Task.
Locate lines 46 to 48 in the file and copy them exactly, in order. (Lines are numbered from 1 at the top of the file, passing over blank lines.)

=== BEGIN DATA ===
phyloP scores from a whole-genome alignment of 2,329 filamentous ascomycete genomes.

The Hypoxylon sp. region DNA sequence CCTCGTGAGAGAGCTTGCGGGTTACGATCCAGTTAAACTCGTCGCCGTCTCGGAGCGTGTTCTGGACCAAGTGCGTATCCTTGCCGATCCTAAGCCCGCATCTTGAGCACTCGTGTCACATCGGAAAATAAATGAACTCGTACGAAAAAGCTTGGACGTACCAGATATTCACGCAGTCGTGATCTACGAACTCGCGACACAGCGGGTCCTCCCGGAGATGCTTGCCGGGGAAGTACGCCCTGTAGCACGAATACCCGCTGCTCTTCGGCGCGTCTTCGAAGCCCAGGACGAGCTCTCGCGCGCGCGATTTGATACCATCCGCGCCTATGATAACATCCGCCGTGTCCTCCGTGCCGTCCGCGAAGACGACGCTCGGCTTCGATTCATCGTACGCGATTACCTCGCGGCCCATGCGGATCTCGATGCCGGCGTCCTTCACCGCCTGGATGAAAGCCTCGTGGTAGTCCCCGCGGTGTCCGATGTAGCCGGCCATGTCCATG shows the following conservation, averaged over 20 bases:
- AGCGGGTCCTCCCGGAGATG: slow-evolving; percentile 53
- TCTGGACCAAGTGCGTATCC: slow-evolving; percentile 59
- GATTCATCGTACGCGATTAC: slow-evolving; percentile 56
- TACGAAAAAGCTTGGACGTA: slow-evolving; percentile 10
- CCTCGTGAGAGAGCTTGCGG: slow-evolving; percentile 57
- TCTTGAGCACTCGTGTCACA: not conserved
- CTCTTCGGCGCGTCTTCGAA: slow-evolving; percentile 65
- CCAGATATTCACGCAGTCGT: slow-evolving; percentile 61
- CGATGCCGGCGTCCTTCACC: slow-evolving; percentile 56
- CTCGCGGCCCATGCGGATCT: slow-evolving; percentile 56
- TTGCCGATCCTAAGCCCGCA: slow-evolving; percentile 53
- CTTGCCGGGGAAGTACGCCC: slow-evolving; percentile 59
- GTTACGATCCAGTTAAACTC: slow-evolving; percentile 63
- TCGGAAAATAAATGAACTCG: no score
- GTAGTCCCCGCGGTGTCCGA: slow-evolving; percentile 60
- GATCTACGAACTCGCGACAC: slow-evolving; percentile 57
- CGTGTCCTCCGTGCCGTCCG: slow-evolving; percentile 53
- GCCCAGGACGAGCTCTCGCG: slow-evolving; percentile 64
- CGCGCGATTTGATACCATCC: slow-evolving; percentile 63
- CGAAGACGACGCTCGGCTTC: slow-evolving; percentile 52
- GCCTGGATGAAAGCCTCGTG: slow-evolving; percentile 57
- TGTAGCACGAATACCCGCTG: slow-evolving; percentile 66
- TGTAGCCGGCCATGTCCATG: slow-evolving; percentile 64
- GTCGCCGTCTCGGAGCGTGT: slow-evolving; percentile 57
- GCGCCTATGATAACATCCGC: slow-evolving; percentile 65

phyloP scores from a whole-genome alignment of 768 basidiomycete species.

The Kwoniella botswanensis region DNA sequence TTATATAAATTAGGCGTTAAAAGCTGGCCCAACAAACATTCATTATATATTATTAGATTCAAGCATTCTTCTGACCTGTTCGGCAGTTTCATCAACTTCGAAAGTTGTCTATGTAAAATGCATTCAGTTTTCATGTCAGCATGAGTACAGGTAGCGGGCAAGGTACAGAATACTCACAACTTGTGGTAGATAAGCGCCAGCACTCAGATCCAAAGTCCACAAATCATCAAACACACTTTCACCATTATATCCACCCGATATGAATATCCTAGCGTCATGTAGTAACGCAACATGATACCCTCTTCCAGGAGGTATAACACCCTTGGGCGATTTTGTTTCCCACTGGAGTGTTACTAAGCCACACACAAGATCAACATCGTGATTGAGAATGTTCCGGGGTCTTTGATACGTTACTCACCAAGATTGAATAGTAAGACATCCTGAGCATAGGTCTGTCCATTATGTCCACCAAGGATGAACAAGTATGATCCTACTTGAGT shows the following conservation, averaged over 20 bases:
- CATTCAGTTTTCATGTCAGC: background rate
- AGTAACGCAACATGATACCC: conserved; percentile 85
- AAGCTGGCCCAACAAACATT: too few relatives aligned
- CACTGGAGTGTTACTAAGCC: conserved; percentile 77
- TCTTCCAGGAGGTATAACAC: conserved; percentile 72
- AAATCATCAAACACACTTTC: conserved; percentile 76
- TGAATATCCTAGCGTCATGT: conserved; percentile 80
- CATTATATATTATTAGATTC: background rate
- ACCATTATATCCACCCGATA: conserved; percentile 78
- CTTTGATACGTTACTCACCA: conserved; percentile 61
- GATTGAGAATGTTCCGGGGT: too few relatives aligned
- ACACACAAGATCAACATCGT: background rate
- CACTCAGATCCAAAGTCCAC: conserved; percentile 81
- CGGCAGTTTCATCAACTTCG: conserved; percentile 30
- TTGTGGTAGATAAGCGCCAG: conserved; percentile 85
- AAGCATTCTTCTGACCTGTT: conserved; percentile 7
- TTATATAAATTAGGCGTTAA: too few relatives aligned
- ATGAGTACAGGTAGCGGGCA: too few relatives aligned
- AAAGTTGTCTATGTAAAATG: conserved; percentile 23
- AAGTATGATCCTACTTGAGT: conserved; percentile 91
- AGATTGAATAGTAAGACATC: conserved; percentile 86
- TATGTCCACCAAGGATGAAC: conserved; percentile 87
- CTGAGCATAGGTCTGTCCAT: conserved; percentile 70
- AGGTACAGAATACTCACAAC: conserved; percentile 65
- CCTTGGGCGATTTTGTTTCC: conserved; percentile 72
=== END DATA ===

- TTATATAAATTAGGCGTTAA: too few relatives aligned
- ATGAGTACAGGTAGCGGGCA: too few relatives aligned
- AAAGTTGTCTATGTAAAATG: conserved; percentile 23